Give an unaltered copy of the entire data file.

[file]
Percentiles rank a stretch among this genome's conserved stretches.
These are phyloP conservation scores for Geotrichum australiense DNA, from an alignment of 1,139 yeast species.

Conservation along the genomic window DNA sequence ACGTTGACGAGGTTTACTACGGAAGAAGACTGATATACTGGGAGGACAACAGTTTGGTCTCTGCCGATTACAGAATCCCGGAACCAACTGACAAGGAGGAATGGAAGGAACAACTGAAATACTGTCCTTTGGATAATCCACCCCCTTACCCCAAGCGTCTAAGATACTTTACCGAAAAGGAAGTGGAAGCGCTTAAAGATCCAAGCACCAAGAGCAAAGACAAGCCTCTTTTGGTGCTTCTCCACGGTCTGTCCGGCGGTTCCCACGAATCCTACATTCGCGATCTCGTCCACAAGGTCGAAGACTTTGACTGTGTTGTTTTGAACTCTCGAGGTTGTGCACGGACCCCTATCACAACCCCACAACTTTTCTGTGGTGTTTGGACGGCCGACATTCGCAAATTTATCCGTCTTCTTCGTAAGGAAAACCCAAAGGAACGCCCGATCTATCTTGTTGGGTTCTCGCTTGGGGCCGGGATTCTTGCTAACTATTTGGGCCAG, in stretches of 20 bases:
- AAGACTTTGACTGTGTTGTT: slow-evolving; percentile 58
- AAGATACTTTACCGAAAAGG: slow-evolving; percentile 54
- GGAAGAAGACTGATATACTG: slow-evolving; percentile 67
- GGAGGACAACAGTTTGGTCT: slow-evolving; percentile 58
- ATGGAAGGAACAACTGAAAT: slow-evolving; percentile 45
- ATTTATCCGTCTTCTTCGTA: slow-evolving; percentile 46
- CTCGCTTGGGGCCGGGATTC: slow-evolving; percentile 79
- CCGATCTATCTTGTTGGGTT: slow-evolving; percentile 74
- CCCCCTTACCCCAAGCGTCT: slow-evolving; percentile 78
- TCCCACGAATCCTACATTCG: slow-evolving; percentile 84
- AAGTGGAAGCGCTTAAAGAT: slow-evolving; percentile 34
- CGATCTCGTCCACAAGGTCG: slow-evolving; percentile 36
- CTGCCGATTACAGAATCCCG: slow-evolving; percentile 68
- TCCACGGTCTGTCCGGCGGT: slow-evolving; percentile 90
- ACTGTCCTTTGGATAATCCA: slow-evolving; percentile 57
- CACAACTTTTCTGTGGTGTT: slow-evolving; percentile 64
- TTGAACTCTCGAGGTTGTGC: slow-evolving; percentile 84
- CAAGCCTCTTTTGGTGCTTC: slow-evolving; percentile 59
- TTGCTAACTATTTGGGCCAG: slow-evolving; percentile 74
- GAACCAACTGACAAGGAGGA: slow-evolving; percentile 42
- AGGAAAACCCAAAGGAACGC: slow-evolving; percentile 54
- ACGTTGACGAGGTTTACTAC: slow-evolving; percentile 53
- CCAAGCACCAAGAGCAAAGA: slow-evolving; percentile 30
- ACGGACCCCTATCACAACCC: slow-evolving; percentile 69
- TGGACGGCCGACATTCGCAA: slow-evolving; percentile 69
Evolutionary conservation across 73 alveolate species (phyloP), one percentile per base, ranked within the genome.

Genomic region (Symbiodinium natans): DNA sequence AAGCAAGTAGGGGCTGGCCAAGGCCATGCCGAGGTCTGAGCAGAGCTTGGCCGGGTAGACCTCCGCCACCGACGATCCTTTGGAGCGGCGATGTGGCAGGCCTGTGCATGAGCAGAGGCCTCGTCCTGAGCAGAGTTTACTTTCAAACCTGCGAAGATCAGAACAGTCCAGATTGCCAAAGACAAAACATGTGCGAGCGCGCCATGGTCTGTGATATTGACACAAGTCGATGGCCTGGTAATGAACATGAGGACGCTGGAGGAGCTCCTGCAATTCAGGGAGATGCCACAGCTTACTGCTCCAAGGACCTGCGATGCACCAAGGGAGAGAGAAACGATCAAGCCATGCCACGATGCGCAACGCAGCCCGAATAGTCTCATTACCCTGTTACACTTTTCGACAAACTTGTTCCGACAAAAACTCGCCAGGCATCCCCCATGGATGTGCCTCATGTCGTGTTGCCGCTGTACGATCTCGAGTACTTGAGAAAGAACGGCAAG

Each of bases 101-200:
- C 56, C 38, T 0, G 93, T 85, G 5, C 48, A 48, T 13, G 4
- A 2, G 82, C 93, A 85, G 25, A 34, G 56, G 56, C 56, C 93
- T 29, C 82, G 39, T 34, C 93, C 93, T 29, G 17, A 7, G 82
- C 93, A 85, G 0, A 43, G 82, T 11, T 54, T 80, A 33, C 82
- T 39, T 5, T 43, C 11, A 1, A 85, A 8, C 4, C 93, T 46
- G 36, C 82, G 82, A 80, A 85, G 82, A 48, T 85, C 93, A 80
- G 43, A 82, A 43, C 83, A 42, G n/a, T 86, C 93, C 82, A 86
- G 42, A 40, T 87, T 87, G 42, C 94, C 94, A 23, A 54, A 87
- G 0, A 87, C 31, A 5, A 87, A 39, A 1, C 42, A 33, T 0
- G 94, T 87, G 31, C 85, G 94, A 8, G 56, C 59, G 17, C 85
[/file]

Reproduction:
Percentiles rank a stretch among this genome's conserved stretches.
These are phyloP conservation scores for Geotrichum australiense DNA, from an alignment of 1,139 yeast species.

Conservation along the genomic window DNA sequence ACGTTGACGAGGTTTACTACGGAAGAAGACTGATATACTGGGAGGACAACAGTTTGGTCTCTGCCGATTACAGAATCCCGGAACCAACTGACAAGGAGGAATGGAAGGAACAACTGAAATACTGTCCTTTGGATAATCCACCCCCTTACCCCAAGCGTCTAAGATACTTTACCGAAAAGGAAGTGGAAGCGCTTAAAGATCCAAGCACCAAGAGCAAAGACAAGCCTCTTTTGGTGCTTCTCCACGGTCTGTCCGGCGGTTCCCACGAATCCTACATTCGCGATCTCGTCCACAAGGTCGAAGACTTTGACTGTGTTGTTTTGAACTCTCGAGGTTGTGCACGGACCCCTATCACAACCCCACAACTTTTCTGTGGTGTTTGGACGGCCGACATTCGCAAATTTATCCGTCTTCTTCGTAAGGAAAACCCAAAGGAACGCCCGATCTATCTTGTTGGGTTCTCGCTTGGGGCCGGGATTCTTGCTAACTATTTGGGCCAG, in stretches of 20 bases:
- AAGACTTTGACTGTGTTGTT: slow-evolving; percentile 58
- AAGATACTTTACCGAAAAGG: slow-evolving; percentile 54
- GGAAGAAGACTGATATACTG: slow-evolving; percentile 67
- GGAGGACAACAGTTTGGTCT: slow-evolving; percentile 58
- ATGGAAGGAACAACTGAAAT: slow-evolving; percentile 45
- ATTTATCCGTCTTCTTCGTA: slow-evolving; percentile 46
- CTCGCTTGGGGCCGGGATTC: slow-evolving; percentile 79
- CCGATCTATCTTGTTGGGTT: slow-evolving; percentile 74
- CCCCCTTACCCCAAGCGTCT: slow-evolving; percentile 78
- TCCCACGAATCCTACATTCG: slow-evolving; percentile 84
- AAGTGGAAGCGCTTAAAGAT: slow-evolving; percentile 34
- CGATCTCGTCCACAAGGTCG: slow-evolving; percentile 36
- CTGCCGATTACAGAATCCCG: slow-evolving; percentile 68
- TCCACGGTCTGTCCGGCGGT: slow-evolving; percentile 90
- ACTGTCCTTTGGATAATCCA: slow-evolving; percentile 57
- CACAACTTTTCTGTGGTGTT: slow-evolving; percentile 64
- TTGAACTCTCGAGGTTGTGC: slow-evolving; percentile 84
- CAAGCCTCTTTTGGTGCTTC: slow-evolving; percentile 59
- TTGCTAACTATTTGGGCCAG: slow-evolving; percentile 74
- GAACCAACTGACAAGGAGGA: slow-evolving; percentile 42
- AGGAAAACCCAAAGGAACGC: slow-evolving; percentile 54
- ACGTTGACGAGGTTTACTAC: slow-evolving; percentile 53
- CCAAGCACCAAGAGCAAAGA: slow-evolving; percentile 30
- ACGGACCCCTATCACAACCC: slow-evolving; percentile 69
- TGGACGGCCGACATTCGCAA: slow-evolving; percentile 69
Evolutionary conservation across 73 alveolate species (phyloP), one percentile per base, ranked within the genome.

Genomic region (Symbiodinium natans): DNA sequence AAGCAAGTAGGGGCTGGCCAAGGCCATGCCGAGGTCTGAGCAGAGCTTGGCCGGGTAGACCTCCGCCACCGACGATCCTTTGGAGCGGCGATGTGGCAGGCCTGTGCATGAGCAGAGGCCTCGTCCTGAGCAGAGTTTACTTTCAAACCTGCGAAGATCAGAACAGTCCAGATTGCCAAAGACAAAACATGTGCGAGCGCGCCATGGTCTGTGATATTGACACAAGTCGATGGCCTGGTAATGAACATGAGGACGCTGGAGGAGCTCCTGCAATTCAGGGAGATGCCACAGCTTACTGCTCCAAGGACCTGCGATGCACCAAGGGAGAGAGAAACGATCAAGCCATGCCACGATGCGCAACGCAGCCCGAATAGTCTCATTACCCTGTTACACTTTTCGACAAACTTGTTCCGACAAAAACTCGCCAGGCATCCCCCATGGATGTGCCTCATGTCGTGTTGCCGCTGTACGATCTCGAGTACTTGAGAAAGAACGGCAAG

Each of bases 101-200:
- C 56, C 38, T 0, G 93, T 85, G 5, C 48, A 48, T 13, G 4
- A 2, G 82, C 93, A 85, G 25, A 34, G 56, G 56, C 56, C 93
- T 29, C 82, G 39, T 34, C 93, C 93, T 29, G 17, A 7, G 82
- C 93, A 85, G 0, A 43, G 82, T 11, T 54, T 80, A 33, C 82
- T 39, T 5, T 43, C 11, A 1, A 85, A 8, C 4, C 93, T 46
- G 36, C 82, G 82, A 80, A 85, G 82, A 48, T 85, C 93, A 80
- G 43, A 82, A 43, C 83, A 42, G n/a, T 86, C 93, C 82, A 86
- G 42, A 40, T 87, T 87, G 42, C 94, C 94, A 23, A 54, A 87
- G 0, A 87, C 31, A 5, A 87, A 39, A 1, C 42, A 33, T 0
- G 94, T 87, G 31, C 85, G 94, A 8, G 56, C 59, G 17, C 85